Today in Wisconsin, Scott Walker held a press conference to discuss the new slogan to be used by the quasi-private Wisconsin Economic Development Corporation. I heard about this press conference about 30 minutes before it started, so I went right over there to see if I could get into it to get some photos and report on what happened. Although I am a freelance photojournalist, I also have a press pass through a radio station that one of my friends works at because she uses stories I report on for her show, so I figured I wouldn’t have a problem getting inside.
I walked in, went to the table outside of the room where people were checking in for the press conference, and showed my press pass to the lady who was standing there. She wrote down my name and the radio station I was with, and allowed me into the room. Some Wisconsin citizens without press passes were also there hoping to capture a glimpse of our governor who typically hides in the shadows and rarely shows his face in public. Since Walker is not interested in having to see his constituents, the press conference was then moved up to the 6th floor of the building in an attempt to get rid of any non-press.
Those who were helping run the press conference were doing their best to make sure only members of the press were getting on the elevators to go up to the 6th floor. Although a few people who were not credentialed press were able to get onto one of the elevators right away, I was one of the last people in line for the elevator, and I had to show my press pass in order to even be allowed on. Again, the person checking my press pass allowed me to go through.
Once we made it up to the 6th floor, we had to wait outside of the room where the press conference was now being held. I was in the back of the group waiting to get in, and once they opened up the doors, we all started slowly moving inside. Once I made it to the doors, I saw my friend Arthur being shoved around by cops, so I paused to get photos of this. He doesn’t have a press pass, but has been an awesome citizen videographer and has done a great job of covering stories that the mainstream media has ignored. Below is a photo of officer Steingraeber with his hand on Arthur, even though Arthur was complying with police orders to back up.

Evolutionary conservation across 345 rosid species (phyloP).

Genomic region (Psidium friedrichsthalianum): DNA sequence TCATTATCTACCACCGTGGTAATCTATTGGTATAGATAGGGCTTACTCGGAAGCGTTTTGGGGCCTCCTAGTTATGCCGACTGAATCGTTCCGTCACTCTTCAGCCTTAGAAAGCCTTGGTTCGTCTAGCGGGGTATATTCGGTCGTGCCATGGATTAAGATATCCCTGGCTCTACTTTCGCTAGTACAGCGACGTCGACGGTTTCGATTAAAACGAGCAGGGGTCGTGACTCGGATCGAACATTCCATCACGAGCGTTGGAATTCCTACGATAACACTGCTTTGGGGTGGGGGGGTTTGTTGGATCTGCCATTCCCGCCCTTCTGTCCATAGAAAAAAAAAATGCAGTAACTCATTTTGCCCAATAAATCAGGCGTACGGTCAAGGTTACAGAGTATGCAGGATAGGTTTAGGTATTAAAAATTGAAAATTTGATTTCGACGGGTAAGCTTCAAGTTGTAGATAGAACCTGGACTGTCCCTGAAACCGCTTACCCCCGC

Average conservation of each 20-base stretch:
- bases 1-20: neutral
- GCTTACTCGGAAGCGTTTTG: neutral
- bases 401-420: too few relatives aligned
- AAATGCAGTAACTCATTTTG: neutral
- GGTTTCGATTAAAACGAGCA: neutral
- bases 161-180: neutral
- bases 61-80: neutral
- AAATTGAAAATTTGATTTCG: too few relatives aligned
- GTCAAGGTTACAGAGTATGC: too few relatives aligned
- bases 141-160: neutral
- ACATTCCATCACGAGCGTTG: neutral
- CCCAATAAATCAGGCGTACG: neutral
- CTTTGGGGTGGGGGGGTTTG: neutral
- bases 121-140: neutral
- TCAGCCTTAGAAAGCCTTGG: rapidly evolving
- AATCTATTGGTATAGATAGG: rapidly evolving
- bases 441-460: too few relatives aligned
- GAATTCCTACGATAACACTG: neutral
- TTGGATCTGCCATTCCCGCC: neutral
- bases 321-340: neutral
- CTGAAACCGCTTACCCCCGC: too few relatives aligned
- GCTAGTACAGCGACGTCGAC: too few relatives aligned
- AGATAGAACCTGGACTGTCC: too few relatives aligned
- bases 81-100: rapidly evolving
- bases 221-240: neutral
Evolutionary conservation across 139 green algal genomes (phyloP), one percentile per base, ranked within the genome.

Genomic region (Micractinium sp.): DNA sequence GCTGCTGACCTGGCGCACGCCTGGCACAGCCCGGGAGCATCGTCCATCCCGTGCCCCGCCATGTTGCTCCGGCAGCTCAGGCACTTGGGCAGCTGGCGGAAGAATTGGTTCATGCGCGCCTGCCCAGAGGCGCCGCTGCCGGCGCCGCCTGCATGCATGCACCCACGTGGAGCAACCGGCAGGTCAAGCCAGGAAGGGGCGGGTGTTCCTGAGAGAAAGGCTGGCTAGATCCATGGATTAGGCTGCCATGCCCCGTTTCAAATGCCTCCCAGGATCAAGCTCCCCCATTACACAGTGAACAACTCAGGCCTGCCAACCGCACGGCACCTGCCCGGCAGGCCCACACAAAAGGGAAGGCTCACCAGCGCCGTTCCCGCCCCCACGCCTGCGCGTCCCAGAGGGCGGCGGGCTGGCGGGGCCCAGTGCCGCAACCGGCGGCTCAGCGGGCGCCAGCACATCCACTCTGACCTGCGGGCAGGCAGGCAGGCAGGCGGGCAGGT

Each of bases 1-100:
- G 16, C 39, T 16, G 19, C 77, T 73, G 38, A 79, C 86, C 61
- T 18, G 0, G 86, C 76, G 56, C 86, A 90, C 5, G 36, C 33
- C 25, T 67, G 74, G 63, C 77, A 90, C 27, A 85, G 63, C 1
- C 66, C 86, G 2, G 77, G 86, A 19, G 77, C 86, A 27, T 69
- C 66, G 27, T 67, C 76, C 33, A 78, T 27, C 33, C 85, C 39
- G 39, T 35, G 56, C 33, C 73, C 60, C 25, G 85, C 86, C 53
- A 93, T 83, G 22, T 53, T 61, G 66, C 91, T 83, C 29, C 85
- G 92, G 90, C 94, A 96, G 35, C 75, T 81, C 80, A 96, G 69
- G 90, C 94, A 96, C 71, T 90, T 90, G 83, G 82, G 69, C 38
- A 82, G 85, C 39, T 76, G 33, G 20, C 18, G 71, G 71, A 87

After taking pictures of the cops shoving Arthur, I ended up being the last person with a press pass to try to enter the press conference (because, of course, the “real” press doesn’t care to cover a story about a citizen being shoved around by cops.) When I tried to walk through the door, four Capitol police officers stood in my way and denied me access. I told them that I was a member of the press, showed them my press pass, and said that I had already been cleared as press two different times today. When they still didn’t let me through, I asked them why I was being denied access to the press conference, and officer Steingraeber simply said that the answer is “no,” and refused to give me a legitimate reason. You can view a video if it here.
Later, one of my friends asked again why I was denied access, and Steingraeber then said that we would need to bring it up with the Department of Administration, which makes me believe the order to deny me access came from them. My friend, Leslie Peterson, was also targeted during the press conference. The cops know she is a member of the press, but she did not have her press pass on her. She did get into the press conference, but was then singled out and removed from the room.
Once the press conference was over, I approached the lady who had first let me into the press conference, and questioned why she hadn’t told them I was actually allowed in although she had been standing right there the whole time. She said, “You misrepresented yourself.” The only reason for her to think that is because the cops had told her that I was not actually a member of the press, which is a lie. I explained to her that I am an activist and an independent photojournalist, and that the cops know me as a “protestor.” I then went on to tell her that I typically don’t wear my press pass, but that when I decided to use it today, I realized that I was now acting as press and not a “protestor.” At that point, she softened up a bit, and even seemed to feel bad about accusing me of misrepresenting myself.
It didn’t surprise me one bit that the Capitol Police decided to not allow me into the press conference because I have a history with them. I have been very active during the protests in Wisconsin, and the cops all know me by name. But today I was acting as press, and instead of allowing me to cover the event like I have the right to do, they decided to let their personal feelings about me get in the way of upholding the US Constitution. Had they allowed me access to the press conference, I would have gotten some pictures, posted a few updates, and maybe the radio station would have picked up the story. Instead, they choose to target me and deny me access, which gave me an even more interesting story to report on.